At the core of Earl’s hand-to-hand close quarter combat martial arts training were Wing Chun and Small Circle Jujitsu. Wing Chun — which originated in the Shaolin temple 300+ years ago — teaches positions first, and identifies the ‘one point’ in the lower abdomen as the true source of power. Proper structure, alignment, and rootedness are emphasized. Training is precise, gradually moving from small to smaller movements.
Wing Chun reinforces speed, accuracy, and power by programming the body to perform skills automatically. Wing Chun instilled in Earl speed, economy of movement, and the ability to strike from his center rapidly, explosively, and powerfully. Small-Circle Jujitsu — created by Professor Wally Jay — exerts torque in the tightest possible arc by coordinating the movement of the fingers, hands, and wrists — taught Earl the skills of energy transference, and to properly direct force by focusing on the smallest point possible. Wing Chun & Small Circle Jujitsu taught Earl to generate power by transferring Qi from the ground-up; to focus Qi into a single point when striking; and end every strike with an explosively penetrating snap several inches beyond the target. These secret skills form a matrix of capabilities that Earl fused into his golf swing and conveyed to Tiger.
– Hyper-Drive –
Tiger’s first swing was a perfect imitation of me.
Fa-Jin is the highest and most secret level of Shaolin martial arts technique — is an explosive release of internal spiral Qi power: a relaxed, elastic, whole-body power originating from fusing the tendons, fascia, and human energy grid. Normal physical strength comes from expanding and contracting the muscles, but Fa-Jin harnesses Qi and tendon elasticity — so they wrap around bones forming a spiral latticework from the soles to the crown, and toe-tips to fingertips — like a spring coiling and uncoiling. Fa-Jin fuses 7 energetic martial art, yogic, and meditative skills — stretching, breathing, rooting, centering, standing, linking, and spiraling. Fa-Jin (Hyper-Drive) — a martial-energetic striking skill anyone can learn — activates an invisible spiral of energy that emerges in the lower abdomen, generating a centrifugal force Inner-Swing that gives speed, precision, and power to the outer swing. This spiral rotation of Qi energy inside the body enables mastery of the swing and shots that defy belief. Tiger’s Hyper-Drive transmits a wave-like Qi force that issues out of the ground, and is multiplied as it passes up through his body from his feet then out his fingertips. With so much force concentrated in such a small area (clubface at impact) explosive speed is unleashed through a powerful, penetrating strike. Fa-Jin in Tiger’s swing is like the action of an archer shooting an arrow. Tiger uses integrated whole-body strength (bow); elastic tendons (the bow-string); and the explosive containment of his delayed-hit (Qi & dynamic tension) to launch breathtaking shots.
– The One & Three Inch Punch –
Bruce Lee — whose roots are in Wing Chun & Small-Circle Jujitsu — was the first Asian martial arts superstar. By training religiously in many disciplines to discover what he was ultimately capable of, he transformed his body, and developed astonishing energetic skills. Much like Tiger. Lee’s most amazing skill, a ‘One-Inch Punch’, enabled him to knock a grown man across a room with a punch of only one inch long. According to Karate legend Ed Parker: “From the tips of his toes to the end of his fingertips, Bruce generated explosive speed and power that hit opponents like a high-speed bullet.” Until he demonstrated it at Parker’s Karate Exhibition in 1964, it had never been seen in the West. Of this skill, Lee said: “You’ve got to move the whole hip into it, and then snap it”. Professor Jay taught many martial arts legends, including Bruce Lee. In this photo Professor Wally Jay, at age 71 performs a Three-Inch Punch (based upon Lee’s One-Inch Punch). While Jay couldn’t generate enough power to do a One-Inch Punch since he was past his prime, he could still execute an explosive short punch. At impact, Rick Clark screamed as his head snaps back. He was in shock for a split-second, then said: “I felt the impact through my spine”. In the floor mirror his feet can be seen several inches off the floor. When Clark showed his wife where he was hit, Jay’s knuckles (despite a phone book in-between) were imprinted on his chest.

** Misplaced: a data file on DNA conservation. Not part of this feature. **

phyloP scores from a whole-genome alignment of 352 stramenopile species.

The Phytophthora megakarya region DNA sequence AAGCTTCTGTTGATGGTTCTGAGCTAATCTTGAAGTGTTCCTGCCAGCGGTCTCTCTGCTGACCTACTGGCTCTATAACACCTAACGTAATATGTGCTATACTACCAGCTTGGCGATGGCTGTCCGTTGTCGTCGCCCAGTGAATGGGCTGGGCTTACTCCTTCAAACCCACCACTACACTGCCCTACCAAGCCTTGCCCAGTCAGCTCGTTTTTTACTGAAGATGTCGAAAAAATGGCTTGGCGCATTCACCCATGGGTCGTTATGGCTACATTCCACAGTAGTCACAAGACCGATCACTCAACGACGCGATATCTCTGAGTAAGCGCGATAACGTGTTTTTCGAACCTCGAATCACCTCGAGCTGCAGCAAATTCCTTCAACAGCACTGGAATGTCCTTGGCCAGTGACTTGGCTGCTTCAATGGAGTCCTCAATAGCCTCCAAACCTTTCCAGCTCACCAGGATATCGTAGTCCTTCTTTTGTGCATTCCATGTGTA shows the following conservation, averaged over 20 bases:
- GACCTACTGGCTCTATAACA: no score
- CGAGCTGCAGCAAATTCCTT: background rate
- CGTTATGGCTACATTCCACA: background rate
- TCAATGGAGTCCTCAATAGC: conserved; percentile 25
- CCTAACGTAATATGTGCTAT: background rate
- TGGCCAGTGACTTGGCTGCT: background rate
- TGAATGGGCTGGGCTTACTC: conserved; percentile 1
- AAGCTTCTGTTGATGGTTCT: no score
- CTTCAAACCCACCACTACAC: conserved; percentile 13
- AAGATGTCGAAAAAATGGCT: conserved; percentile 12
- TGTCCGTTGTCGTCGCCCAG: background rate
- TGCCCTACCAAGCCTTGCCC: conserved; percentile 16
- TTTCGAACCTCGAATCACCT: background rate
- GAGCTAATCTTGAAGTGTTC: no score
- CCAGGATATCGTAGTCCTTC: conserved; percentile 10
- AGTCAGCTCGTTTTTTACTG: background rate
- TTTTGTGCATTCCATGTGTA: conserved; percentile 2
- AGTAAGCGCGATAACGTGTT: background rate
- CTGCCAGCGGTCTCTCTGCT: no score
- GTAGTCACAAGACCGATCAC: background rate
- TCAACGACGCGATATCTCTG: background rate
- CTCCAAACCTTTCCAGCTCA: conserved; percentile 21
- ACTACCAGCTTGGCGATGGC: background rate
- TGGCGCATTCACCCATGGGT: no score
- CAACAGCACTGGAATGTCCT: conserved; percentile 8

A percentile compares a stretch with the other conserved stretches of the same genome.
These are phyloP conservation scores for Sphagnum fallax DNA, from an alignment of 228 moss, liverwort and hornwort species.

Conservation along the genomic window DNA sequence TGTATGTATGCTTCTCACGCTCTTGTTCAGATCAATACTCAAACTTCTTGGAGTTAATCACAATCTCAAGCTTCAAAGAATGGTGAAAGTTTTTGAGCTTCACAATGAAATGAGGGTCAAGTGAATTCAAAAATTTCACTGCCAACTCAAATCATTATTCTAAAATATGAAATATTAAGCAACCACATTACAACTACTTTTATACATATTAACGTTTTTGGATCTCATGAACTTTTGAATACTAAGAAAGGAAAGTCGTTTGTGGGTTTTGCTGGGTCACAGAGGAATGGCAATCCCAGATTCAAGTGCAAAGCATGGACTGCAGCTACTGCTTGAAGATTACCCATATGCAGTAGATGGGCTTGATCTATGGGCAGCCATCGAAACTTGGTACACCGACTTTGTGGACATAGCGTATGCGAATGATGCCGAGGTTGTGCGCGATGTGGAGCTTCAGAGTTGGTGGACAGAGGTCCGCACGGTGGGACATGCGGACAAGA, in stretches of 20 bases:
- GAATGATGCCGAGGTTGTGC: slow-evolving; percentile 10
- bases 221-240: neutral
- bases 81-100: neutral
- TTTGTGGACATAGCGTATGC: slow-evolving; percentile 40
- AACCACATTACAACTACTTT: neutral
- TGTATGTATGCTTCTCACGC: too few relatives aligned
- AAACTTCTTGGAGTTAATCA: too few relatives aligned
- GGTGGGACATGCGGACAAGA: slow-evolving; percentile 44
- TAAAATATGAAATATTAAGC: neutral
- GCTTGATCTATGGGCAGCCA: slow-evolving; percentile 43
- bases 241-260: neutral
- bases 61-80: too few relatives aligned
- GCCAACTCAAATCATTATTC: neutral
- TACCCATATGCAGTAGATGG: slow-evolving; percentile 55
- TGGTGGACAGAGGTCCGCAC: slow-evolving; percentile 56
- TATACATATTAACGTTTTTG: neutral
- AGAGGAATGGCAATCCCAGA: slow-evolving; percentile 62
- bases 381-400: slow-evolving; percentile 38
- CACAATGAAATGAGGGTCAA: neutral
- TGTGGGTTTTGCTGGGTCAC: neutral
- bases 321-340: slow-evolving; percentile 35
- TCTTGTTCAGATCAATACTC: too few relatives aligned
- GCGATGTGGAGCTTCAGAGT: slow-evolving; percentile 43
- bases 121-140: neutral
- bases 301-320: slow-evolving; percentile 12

This skill is mirrored in Tiger ‘Sudden Stop’ – his ability to completely stop the momentum of his downswing just before impact. Because Tiger exerts maximum torque in the tightest possible arc by coordinating the movement of his fingers, hands and wrists, his super-delayed hit — Hyper-Drive — is the golf equivalent of Bruce Lee’s ‘One Inch Punch’ Tiger’s ‘Sudden Stop’ would cause back spasms in most, but minimal movement in a small circle — a close-quarter punch from Aikido, Jujitsu & Wing Chun — enables him to suddenly stop with no ill effects. Perhaps you’ve seen it on T.V.? There are countless slow-motion replays of it. Lanny Watkins said: “How does he do that! He was almost at the ball! You’ve got to be one strong man”.Tiger can stop his club that is going 130 mph an inch before contact. Tiger said: “It felt like the club was going to snap because when I stopped the swing so abruptly.” And Paul Casey remarked : “Tiger’s quick stop was as impressive a feat as I’ve seen. Of all the things I’ve seen him do, it was unbelievable.”
– Steel wrapped in Cotton –
Tiger has the agility of a gymnast. He does stretching exercises you wouldn’t believe a human being is capable of.
Fa-Jin creates an internal structure in the body that feels like flexible steel cable. It can only be unleashed when the body is transformed the state of fitness where the muscles are relaxed and soft, while underneath tendons, ligaments, and bones are extremely strong. For 1,500 years, since the time of Ta Mo, Shaolin have fused martial, yogic, and meditative training to achieve this exalted state of battlefield fitness.